Also known as blanket flowers, Gaillardia are low maintenance perennials which flower in their first year and add color to the landscape for an exceptionally long season – from early summer into fall.

Gaillardia is a tough prairie plant with showy flowers in bright shades of red and yellow. It requires full sun and prefers loose, sandy soil with a neutral or slightly alkaline pH. Once established, this plant is quite drought tolerant.

15. Lavender

Clsoeup of female hand holding lavender flower

The beautifully fragrant lavender plant is a must for any garden! Not only does it repel mosquitoes, flies, fleas and moths, but it attracts beneficial pollinators.

You can harvest your homegrown lavender plant to make all manner of medicinal and beauty products which relieve stress and anxiety, promote glowing skin, and improve sleep quality. The benefits of lavender don’t end there though – it can also be used in desserts and drinks, around the home and so much more.

Lavender is a hardy plant that doesn’t require a whole lot of watering or general care once established.

16. Butterfly Bush

Two honeybees collecting nectar from purple buddleia flowers

The Butterfly Bush, or buddleia, is a fast-growing, deciduous shrub whose arching shoots can reach up to 12 feet tall. From summer to autumn, it produces fruit-smelling flowers which are extremely attractive to pollinators.

Native to China and Japan, the butterfly bush grows well in zones 5 through 10, depending on the variety chosen. (Note that several species are considered invasive, so choose your plant wisely).

Once established, the Butterfly Bush is drought tolerant, and enjoys a sunny position.

17. Globe Thistles

The Globe Thistle is a weird and wonderful plant that is sure to be a garden focal point.

These tall, purple-blue perennials have spherical flower heads and spiny, prickly leaves which attract butterflies and bees, while commanding the attention of anyone who passes them.

They grow well in hot, dry climates, full sunlight, and well-drained soil. Once established, they are drought tolerant and winter hardy to zone 3.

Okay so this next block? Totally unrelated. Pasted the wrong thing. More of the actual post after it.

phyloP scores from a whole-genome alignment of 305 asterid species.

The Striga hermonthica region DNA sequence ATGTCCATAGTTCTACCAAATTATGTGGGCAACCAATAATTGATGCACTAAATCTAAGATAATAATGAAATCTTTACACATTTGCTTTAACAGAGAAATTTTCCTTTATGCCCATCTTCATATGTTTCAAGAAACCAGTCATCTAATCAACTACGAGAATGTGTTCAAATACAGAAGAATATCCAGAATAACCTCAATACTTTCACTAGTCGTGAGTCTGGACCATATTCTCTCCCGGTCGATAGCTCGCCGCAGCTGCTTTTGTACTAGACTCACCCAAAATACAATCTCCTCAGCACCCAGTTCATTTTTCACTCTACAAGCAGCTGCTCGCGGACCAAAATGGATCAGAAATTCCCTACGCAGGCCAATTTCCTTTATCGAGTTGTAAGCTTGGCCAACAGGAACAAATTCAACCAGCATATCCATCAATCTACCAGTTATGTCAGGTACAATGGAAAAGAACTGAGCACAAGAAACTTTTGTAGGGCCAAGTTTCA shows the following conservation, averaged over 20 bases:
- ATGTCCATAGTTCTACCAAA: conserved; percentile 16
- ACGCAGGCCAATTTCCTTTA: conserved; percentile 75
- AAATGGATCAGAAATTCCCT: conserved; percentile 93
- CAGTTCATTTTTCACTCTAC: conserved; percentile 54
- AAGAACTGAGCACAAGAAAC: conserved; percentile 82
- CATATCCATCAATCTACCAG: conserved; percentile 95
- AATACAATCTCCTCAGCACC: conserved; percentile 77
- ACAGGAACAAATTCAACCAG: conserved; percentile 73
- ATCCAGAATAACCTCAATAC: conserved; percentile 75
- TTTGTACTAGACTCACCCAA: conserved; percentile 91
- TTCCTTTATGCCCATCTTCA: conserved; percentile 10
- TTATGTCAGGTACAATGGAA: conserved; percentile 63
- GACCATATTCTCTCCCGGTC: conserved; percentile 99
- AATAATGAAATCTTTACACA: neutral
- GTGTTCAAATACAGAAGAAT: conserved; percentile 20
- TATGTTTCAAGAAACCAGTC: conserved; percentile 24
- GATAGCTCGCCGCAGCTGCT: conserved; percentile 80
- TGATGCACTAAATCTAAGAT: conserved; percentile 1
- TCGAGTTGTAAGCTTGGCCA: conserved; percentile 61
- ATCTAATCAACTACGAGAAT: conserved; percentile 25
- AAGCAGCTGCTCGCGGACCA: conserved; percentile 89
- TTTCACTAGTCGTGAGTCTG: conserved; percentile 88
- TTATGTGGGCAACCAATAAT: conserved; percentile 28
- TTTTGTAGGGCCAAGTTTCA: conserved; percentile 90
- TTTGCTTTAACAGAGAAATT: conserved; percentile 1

18. Oriental Poppies

With brightly colored, silky flowers that grow up to 6 inches wide, the Oriental Poppy stands atop a 4-foot tall stem.

Oriental Poppies prefer cool climates, and are hardy in USDA zones 3 to 8. They require a minimum of 8 hours of full sun each day in order to bloom. While they are drought tolerant, a weekly watering does enhance their flowering – but it’s not essential to their survival.

19. Firecracker Vine

The unusual annual Firecracker Vine produces vivid red blossoms which fade to orange and yellow.

A native of Mexico and Central and South America, the vines bloom from summer to fall, but can bloom year-round in warmer zones.

Firecracker vine plants require full or partial sun, and do well in almost any soil type. They are deer resistant and both heat and drought tolerant once established.

20. Verbena

A colorful groundcover plant with a long flowering season, the deep purple blossoms of the Verbena are a beautiful low-maintenance planting option, especially for those who wish to attract butterflies to the garden.

Verbenas need full sun and good drainage, but will thrive in most types of soil. The plants are deer and rabbit resistant, and require very little water.

Note that the Verbena can be invasive if grown in good soil and watered regularly, which is why it’s best suited to rocky, hot, and dry locations.